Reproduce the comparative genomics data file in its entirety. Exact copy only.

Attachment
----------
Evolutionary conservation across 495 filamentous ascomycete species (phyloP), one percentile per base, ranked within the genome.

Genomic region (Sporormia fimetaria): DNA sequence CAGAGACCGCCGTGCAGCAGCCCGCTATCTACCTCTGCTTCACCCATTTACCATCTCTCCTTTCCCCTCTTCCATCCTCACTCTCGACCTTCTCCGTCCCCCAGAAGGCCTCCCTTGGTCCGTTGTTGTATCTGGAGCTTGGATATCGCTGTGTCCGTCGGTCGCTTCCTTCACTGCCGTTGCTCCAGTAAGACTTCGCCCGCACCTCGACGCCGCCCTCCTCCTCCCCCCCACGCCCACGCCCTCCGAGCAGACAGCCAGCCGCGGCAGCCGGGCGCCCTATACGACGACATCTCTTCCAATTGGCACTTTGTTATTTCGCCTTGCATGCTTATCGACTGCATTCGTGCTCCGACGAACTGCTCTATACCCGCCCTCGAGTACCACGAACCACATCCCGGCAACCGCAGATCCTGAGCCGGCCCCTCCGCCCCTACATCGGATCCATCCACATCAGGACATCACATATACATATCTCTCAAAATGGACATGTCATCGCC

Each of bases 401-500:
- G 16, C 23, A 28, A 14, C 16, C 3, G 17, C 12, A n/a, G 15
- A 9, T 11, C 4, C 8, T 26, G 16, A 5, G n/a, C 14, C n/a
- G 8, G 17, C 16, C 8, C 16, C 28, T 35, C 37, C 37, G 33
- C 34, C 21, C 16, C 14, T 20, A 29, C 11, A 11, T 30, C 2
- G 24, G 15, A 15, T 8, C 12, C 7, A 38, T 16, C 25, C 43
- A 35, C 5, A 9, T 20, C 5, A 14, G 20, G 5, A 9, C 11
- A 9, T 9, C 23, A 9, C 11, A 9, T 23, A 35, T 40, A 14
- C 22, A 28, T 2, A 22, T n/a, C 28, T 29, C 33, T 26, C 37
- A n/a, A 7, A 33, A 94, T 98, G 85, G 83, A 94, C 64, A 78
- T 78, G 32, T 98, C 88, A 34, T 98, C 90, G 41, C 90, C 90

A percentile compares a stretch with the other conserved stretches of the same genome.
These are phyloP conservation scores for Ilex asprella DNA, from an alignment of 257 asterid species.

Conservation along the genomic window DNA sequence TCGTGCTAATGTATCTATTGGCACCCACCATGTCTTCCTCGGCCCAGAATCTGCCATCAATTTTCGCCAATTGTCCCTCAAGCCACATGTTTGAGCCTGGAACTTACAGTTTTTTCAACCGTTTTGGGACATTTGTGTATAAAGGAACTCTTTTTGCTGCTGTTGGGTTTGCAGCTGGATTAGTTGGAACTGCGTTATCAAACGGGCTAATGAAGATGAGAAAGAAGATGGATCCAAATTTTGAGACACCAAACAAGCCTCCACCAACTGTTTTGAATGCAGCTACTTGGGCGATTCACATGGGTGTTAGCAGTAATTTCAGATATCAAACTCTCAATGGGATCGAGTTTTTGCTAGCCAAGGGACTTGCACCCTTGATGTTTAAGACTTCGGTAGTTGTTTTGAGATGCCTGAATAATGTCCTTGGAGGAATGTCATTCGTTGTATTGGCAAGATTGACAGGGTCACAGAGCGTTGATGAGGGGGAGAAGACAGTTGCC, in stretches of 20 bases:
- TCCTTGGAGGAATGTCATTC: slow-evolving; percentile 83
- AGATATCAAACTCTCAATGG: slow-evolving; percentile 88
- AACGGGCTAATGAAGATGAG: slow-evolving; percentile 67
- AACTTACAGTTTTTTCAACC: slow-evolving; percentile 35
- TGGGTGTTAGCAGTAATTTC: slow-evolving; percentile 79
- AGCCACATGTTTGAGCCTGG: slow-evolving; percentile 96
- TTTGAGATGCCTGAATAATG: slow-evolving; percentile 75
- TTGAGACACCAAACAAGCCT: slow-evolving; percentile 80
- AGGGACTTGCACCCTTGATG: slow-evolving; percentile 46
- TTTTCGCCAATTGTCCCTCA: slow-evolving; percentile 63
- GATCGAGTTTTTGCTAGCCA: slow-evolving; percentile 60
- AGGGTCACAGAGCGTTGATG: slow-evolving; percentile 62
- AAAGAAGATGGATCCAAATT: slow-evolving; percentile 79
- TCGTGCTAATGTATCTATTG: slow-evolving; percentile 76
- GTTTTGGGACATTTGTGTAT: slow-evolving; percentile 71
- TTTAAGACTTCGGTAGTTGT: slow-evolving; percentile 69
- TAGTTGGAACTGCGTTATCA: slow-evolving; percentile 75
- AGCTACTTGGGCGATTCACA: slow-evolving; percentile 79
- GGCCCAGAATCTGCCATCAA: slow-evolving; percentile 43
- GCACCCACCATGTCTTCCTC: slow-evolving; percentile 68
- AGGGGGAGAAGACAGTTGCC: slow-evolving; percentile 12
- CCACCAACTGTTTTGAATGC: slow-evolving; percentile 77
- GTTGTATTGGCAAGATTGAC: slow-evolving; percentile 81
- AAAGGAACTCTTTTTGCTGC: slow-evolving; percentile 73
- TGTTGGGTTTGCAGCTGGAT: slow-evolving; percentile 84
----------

Evolutionary conservation across 495 filamentous ascomycete species (phyloP), one percentile per base, ranked within the genome.

Genomic region (Sporormia fimetaria): DNA sequence CAGAGACCGCCGTGCAGCAGCCCGCTATCTACCTCTGCTTCACCCATTTACCATCTCTCCTTTCCCCTCTTCCATCCTCACTCTCGACCTTCTCCGTCCCCCAGAAGGCCTCCCTTGGTCCGTTGTTGTATCTGGAGCTTGGATATCGCTGTGTCCGTCGGTCGCTTCCTTCACTGCCGTTGCTCCAGTAAGACTTCGCCCGCACCTCGACGCCGCCCTCCTCCTCCCCCCCACGCCCACGCCCTCCGAGCAGACAGCCAGCCGCGGCAGCCGGGCGCCCTATACGACGACATCTCTTCCAATTGGCACTTTGTTATTTCGCCTTGCATGCTTATCGACTGCATTCGTGCTCCGACGAACTGCTCTATACCCGCCCTCGAGTACCACGAACCACATCCCGGCAACCGCAGATCCTGAGCCGGCCCCTCCGCCCCTACATCGGATCCATCCACATCAGGACATCACATATACATATCTCTCAAAATGGACATGTCATCGCC

Each of bases 401-500:
- G 16, C 23, A 28, A 14, C 16, C 3, G 17, C 12, A n/a, G 15
- A 9, T 11, C 4, C 8, T 26, G 16, A 5, G n/a, C 14, C n/a
- G 8, G 17, C 16, C 8, C 16, C 28, T 35, C 37, C 37, G 33
- C 34, C 21, C 16, C 14, T 20, A 29, C 11, A 11, T 30, C 2
- G 24, G 15, A 15, T 8, C 12, C 7, A 38, T 16, C 25, C 43
- A 35, C 5, A 9, T 20, C 5, A 14, G 20, G 5, A 9, C 11
- A 9, T 9, C 23, A 9, C 11, A 9, T 23, A 35, T 40, A 14
- C 22, A 28, T 2, A 22, T n/a, C 28, T 29, C 33, T 26, C 37
- A n/a, A 7, A 33, A 94, T 98, G 85, G 83, A 94, C 64, A 78
- T 78, G 32, T 98, C 88, A 34, T 98, C 90, G 41, C 90, C 90

A percentile compares a stretch with the other conserved stretches of the same genome.
These are phyloP conservation scores for Ilex asprella DNA, from an alignment of 257 asterid species.

Conservation along the genomic window DNA sequence TCGTGCTAATGTATCTATTGGCACCCACCATGTCTTCCTCGGCCCAGAATCTGCCATCAATTTTCGCCAATTGTCCCTCAAGCCACATGTTTGAGCCTGGAACTTACAGTTTTTTCAACCGTTTTGGGACATTTGTGTATAAAGGAACTCTTTTTGCTGCTGTTGGGTTTGCAGCTGGATTAGTTGGAACTGCGTTATCAAACGGGCTAATGAAGATGAGAAAGAAGATGGATCCAAATTTTGAGACACCAAACAAGCCTCCACCAACTGTTTTGAATGCAGCTACTTGGGCGATTCACATGGGTGTTAGCAGTAATTTCAGATATCAAACTCTCAATGGGATCGAGTTTTTGCTAGCCAAGGGACTTGCACCCTTGATGTTTAAGACTTCGGTAGTTGTTTTGAGATGCCTGAATAATGTCCTTGGAGGAATGTCATTCGTTGTATTGGCAAGATTGACAGGGTCACAGAGCGTTGATGAGGGGGAGAAGACAGTTGCC, in stretches of 20 bases:
- TCCTTGGAGGAATGTCATTC: slow-evolving; percentile 83
- AGATATCAAACTCTCAATGG: slow-evolving; percentile 88
- AACGGGCTAATGAAGATGAG: slow-evolving; percentile 67
- AACTTACAGTTTTTTCAACC: slow-evolving; percentile 35
- TGGGTGTTAGCAGTAATTTC: slow-evolving; percentile 79
- AGCCACATGTTTGAGCCTGG: slow-evolving; percentile 96
- TTTGAGATGCCTGAATAATG: slow-evolving; percentile 75
- TTGAGACACCAAACAAGCCT: slow-evolving; percentile 80
- AGGGACTTGCACCCTTGATG: slow-evolving; percentile 46
- TTTTCGCCAATTGTCCCTCA: slow-evolving; percentile 63
- GATCGAGTTTTTGCTAGCCA: slow-evolving; percentile 60
- AGGGTCACAGAGCGTTGATG: slow-evolving; percentile 62
- AAAGAAGATGGATCCAAATT: slow-evolving; percentile 79
- TCGTGCTAATGTATCTATTG: slow-evolving; percentile 76
- GTTTTGGGACATTTGTGTAT: slow-evolving; percentile 71
- TTTAAGACTTCGGTAGTTGT: slow-evolving; percentile 69
- TAGTTGGAACTGCGTTATCA: slow-evolving; percentile 75
- AGCTACTTGGGCGATTCACA: slow-evolving; percentile 79
- GGCCCAGAATCTGCCATCAA: slow-evolving; percentile 43
- GCACCCACCATGTCTTCCTC: slow-evolving; percentile 68
- AGGGGGAGAAGACAGTTGCC: slow-evolving; percentile 12
- CCACCAACTGTTTTGAATGC: slow-evolving; percentile 77
- GTTGTATTGGCAAGATTGAC: slow-evolving; percentile 81
- AAAGGAACTCTTTTTGCTGC: slow-evolving; percentile 73
- TGTTGGGTTTGCAGCTGGAT: slow-evolving; percentile 84